Author(s): Edwards MB, Taylor KM
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Abstract BACKGROUND: Changes in the age profile of the United Kingdom population and improvements in preoperative and postoperative care have resulted in increasing numbers of very elderly patients undergoing heart valve replacement (HVR) operations. Although HVR operations in nonagenarians are relatively uncommon, the demand for cardiac operations in this age group may increase over time. Outcomes after HVR operations in nonagenarians have not been well described yet. Therefore, the aim of this study was to determine outcomes in terms of early mortality and long-term survival in 35 nonagenarians after HVR operation. METHODS: Data from the United Kingdom Heart Valve Registry were analyzed and nonagenarian patients were identified. Additional analyzed data include gender, valve position, valve type, valve size, operative priority, follow-up time, and date and cause of death. Kaplan-Meier actuarial curves were calculated to determine accurate 30-day mortality and long-term survival. RESULTS: On average five HVR operations are performed annually in the United Kingdom in nonagenarians with equal numbers of males and females. Aortic valve replacement with a bioprosthetic valve was the most common operation and 86\% were elective admissions. Fourteen patients died within the review period; mean time to death was 402 days. Overall 30-day mortality was 17\%, which was higher for males compared with females; females also displayed better long-term survival. CONCLUSIONS: HVR operations in nonagenarians carry a significantly higher risk of early mortality and reduced long-term survival. Despite increases in the age profile of the population, elective HVR operation with patients aged 90 years or older is likely to remain an infrequent surgical procedure reserved for very carefully selected patients.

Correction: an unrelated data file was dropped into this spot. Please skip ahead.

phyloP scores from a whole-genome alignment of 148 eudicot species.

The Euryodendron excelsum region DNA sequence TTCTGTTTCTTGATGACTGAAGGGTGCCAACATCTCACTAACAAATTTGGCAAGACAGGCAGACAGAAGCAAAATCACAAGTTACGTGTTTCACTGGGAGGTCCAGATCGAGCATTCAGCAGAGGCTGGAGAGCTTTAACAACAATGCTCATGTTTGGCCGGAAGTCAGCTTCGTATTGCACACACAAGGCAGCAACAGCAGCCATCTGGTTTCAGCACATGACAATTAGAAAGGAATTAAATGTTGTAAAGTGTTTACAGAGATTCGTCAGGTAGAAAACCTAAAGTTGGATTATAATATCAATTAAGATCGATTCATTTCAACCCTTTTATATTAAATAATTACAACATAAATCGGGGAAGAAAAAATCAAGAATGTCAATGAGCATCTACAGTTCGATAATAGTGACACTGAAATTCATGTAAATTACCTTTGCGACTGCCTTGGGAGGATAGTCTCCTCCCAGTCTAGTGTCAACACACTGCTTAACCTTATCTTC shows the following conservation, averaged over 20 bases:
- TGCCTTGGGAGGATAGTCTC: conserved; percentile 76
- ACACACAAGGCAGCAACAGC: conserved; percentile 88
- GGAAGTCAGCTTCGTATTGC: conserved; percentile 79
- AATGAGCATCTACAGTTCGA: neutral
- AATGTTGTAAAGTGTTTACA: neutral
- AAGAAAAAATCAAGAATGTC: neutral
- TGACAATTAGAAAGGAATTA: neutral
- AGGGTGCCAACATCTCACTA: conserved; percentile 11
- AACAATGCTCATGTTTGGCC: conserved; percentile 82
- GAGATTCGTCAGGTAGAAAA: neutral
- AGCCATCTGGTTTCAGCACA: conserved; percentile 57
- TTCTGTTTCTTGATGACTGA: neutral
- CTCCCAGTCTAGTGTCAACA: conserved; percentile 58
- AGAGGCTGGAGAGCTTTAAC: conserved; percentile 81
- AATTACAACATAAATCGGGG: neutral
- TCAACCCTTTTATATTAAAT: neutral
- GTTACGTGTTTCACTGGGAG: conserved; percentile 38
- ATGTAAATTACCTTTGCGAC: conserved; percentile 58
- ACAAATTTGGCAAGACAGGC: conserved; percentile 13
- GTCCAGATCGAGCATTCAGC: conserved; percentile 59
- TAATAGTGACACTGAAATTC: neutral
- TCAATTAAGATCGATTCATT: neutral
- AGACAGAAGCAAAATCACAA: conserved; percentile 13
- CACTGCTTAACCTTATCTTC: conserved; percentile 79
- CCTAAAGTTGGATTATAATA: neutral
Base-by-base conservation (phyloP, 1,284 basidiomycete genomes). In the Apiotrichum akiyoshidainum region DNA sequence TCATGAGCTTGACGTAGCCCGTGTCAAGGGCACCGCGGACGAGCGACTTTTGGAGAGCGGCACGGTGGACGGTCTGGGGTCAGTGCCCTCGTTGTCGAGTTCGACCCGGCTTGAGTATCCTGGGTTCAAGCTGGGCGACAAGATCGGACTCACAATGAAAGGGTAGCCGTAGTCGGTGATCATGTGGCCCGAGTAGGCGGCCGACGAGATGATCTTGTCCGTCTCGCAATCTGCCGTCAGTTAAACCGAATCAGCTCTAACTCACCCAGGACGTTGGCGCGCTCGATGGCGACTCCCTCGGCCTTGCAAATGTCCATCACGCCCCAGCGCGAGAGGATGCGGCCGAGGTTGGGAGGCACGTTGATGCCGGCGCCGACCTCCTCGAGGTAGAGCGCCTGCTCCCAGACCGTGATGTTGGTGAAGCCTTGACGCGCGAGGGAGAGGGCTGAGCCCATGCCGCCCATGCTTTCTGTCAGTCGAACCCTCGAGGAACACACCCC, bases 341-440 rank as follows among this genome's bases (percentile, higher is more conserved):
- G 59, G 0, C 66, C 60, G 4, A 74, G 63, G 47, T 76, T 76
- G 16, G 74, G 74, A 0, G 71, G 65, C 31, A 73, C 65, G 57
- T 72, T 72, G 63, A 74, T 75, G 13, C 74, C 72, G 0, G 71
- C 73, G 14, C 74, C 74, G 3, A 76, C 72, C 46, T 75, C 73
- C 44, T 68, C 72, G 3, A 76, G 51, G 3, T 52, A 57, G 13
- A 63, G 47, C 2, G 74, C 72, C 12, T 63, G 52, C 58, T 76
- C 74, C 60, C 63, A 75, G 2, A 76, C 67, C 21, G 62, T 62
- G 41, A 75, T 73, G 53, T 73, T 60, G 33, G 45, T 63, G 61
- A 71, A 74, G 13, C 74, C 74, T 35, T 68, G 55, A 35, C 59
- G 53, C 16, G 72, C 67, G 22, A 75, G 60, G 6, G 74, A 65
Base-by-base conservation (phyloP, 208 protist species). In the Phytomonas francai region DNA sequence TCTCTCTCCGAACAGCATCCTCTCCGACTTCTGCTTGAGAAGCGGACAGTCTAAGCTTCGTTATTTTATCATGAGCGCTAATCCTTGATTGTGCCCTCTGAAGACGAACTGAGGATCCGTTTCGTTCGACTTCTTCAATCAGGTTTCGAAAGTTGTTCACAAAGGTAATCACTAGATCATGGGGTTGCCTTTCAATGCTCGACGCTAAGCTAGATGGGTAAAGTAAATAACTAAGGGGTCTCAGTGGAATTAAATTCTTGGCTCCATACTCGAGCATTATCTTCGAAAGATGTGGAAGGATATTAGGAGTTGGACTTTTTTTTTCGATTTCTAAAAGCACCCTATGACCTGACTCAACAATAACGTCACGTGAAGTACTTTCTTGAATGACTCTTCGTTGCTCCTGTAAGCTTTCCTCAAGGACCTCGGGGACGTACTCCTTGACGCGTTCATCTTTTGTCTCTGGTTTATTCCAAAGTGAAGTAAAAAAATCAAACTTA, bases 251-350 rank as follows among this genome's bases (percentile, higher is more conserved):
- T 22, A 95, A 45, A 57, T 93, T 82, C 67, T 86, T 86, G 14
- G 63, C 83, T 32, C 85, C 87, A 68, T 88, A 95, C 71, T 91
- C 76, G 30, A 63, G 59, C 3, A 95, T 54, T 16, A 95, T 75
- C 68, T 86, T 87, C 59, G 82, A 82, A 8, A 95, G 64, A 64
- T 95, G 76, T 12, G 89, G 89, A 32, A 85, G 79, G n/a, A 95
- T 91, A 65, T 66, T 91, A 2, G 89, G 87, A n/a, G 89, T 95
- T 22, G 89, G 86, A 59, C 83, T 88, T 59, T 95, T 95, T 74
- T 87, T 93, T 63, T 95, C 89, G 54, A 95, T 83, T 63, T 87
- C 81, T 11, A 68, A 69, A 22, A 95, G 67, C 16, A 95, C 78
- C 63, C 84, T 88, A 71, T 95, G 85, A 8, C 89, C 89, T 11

This article was published in Ann Thorac Surg
and referenced in Journal of Antivirals & Antiretrovirals